Microradio's Second Wave

The FCC has now conducted more enforcement actions against unlicensed AM and FM stations in the first half of 2006 than it did in the entirety of 2005, which broke all previous records for cat-and-mouse action. However, this milestone was reached by a bit of paperwork puffery on the part of the FCC. For example, as field agents hunted recent activity on San Francisco Liberation Radio‘s old frequency (93.7), they sent warning letters to two people and the owner/manager of the building they apparently live in. In the recent past, tagging one would have sufficed.
This year the FCC also broke its drought of issuing forfeiture (fine) notices to pirate stations. Four people have been presented with $10,000 government invoices so far this year, compared with none in 2005. Each case took at least a year to reach that level of escalation, and based on the FCC’s prior collection history, it will be lucky if it actually sees dough from half of them.
A few people have also received Notices of Apparent Liability (“pre-fines”); the latest was issued to a man in Florida this month, a year to the day that the FCC opened up its case. Interestingly, although the local police were heavily involved in the proceedings, the authorities elected to go the FCC route instead of with a state felony charge.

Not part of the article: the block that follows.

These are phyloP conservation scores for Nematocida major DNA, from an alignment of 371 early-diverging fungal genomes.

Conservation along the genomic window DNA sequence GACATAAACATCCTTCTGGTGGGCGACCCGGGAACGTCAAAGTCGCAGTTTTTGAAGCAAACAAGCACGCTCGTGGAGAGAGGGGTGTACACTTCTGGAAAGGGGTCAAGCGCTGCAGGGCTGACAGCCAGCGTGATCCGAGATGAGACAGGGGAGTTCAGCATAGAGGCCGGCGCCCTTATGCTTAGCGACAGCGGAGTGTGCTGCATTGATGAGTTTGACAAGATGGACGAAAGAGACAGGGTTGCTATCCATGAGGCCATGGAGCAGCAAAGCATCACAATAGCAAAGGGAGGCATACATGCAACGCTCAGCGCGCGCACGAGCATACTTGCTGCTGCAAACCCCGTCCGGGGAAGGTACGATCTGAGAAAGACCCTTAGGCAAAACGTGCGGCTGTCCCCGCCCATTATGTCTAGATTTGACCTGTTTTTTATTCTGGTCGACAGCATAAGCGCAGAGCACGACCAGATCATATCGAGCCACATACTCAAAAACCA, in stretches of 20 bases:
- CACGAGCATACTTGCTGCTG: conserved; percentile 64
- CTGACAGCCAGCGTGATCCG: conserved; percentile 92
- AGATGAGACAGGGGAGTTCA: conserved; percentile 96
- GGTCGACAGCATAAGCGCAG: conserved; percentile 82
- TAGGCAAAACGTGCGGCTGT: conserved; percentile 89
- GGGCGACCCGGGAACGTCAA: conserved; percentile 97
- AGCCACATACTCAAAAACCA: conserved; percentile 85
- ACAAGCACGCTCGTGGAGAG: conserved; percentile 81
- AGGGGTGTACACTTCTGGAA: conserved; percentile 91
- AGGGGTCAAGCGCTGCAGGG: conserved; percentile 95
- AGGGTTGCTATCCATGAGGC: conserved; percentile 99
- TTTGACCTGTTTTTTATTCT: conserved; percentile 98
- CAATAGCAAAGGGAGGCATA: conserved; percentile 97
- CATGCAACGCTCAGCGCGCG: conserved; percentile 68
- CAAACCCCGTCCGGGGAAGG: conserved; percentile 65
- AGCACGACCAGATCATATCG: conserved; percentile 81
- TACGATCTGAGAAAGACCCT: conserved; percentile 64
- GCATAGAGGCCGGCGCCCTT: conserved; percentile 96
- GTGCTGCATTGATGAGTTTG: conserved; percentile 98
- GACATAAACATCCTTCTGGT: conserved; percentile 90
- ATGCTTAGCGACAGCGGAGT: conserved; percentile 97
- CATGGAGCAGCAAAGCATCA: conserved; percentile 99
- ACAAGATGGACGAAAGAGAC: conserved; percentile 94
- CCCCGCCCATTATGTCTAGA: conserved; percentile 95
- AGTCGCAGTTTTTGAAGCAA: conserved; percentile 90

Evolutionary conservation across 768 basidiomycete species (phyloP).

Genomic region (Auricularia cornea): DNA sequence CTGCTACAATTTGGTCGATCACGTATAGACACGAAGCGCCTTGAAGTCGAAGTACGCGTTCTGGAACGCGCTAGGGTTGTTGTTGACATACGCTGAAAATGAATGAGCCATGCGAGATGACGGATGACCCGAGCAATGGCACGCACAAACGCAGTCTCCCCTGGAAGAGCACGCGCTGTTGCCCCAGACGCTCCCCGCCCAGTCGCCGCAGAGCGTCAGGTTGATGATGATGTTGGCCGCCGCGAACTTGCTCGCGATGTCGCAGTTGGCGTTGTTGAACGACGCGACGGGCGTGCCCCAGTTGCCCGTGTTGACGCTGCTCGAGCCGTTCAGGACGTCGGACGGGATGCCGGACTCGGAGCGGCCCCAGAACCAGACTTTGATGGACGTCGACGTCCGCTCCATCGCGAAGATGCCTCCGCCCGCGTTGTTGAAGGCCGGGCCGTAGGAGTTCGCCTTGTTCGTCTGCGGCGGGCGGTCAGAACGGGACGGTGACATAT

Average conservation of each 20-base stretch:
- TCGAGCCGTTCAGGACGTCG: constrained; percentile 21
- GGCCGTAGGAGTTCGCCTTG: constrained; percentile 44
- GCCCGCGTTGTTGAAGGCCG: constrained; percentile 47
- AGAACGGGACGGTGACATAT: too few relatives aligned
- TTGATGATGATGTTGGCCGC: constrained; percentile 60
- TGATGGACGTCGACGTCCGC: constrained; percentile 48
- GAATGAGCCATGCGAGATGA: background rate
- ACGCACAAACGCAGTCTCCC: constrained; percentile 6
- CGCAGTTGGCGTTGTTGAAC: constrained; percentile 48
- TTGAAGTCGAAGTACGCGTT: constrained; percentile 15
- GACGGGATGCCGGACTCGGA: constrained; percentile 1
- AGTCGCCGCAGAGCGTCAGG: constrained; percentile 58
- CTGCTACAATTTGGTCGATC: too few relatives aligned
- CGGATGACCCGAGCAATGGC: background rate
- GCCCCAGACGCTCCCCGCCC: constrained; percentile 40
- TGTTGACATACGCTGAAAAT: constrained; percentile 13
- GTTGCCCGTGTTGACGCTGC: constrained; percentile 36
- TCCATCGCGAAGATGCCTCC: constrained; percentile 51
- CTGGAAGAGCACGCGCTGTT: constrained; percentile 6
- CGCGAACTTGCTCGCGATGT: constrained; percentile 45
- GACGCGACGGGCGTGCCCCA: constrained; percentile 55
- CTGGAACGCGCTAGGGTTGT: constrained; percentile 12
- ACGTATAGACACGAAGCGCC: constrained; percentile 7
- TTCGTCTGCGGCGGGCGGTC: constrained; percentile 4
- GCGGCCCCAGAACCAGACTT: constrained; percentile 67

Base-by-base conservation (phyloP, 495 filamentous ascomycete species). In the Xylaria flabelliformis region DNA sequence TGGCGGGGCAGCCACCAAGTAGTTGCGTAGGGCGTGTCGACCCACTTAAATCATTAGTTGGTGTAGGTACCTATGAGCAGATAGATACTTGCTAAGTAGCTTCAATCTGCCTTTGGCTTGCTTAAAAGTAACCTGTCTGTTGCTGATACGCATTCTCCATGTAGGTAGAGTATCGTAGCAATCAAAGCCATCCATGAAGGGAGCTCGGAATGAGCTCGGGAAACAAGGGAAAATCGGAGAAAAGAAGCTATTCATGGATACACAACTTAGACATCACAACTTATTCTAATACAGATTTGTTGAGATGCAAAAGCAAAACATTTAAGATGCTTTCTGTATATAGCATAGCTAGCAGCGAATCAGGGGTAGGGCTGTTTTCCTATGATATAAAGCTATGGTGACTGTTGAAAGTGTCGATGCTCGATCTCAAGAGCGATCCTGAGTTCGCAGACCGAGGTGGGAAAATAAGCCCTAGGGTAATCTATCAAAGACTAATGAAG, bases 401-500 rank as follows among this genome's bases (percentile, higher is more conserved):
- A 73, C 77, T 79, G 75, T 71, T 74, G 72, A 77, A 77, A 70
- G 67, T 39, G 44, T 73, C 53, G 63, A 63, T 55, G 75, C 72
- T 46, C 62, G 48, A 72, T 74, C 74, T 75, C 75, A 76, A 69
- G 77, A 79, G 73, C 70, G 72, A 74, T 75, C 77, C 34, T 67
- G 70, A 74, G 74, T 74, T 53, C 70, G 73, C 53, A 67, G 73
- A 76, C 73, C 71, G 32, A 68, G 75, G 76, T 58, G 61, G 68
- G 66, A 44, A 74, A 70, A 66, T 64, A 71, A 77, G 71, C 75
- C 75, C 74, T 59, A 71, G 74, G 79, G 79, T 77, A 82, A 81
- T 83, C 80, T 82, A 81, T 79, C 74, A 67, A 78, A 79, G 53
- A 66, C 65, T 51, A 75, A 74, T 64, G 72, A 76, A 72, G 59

graphTo me, the longer view is most interesting. The graph at right represents my count of the number of enforcement actions the FCC has conducted against unlicensed AM/FM/SW broadcasters every year, since 1997.
Note the wave that begins to grow in 2002. The FCC proposed licensed, low-power FM radio in 1999, considered it in 2000, and formally began implementing the service in 2001-02.
The National Association of Broadcasters formally declared war on microbroadcasting on January 12, 1998, which explains the spike that year. The lull of the next three years was a political gesture. Once LPFM stations started to take to the air, the heat was turned back up.
But I do not believe this fully explains the spike in enforcement actions. In 2004, the FCC hit about 30-40 stations with 92 total enforcement actions. 70-80 stations were on the FCC’s radar in 2005, when it served up 143. This year, the number of affected stations is already well north of 50. Thus it would appear the number of stations is growing, in rough proportion to the number of enforcement actions taken by the FCC. The administrative inflation, which began last year, bears further watching.
The important conclusion seems to be that LPFM did little, if anything, to satiate the public demand for increased access to the airwaves. It certainly piqued a lot of interest in microbroadcasting, and perhaps made many realize just how easy it is to do, with permission or not.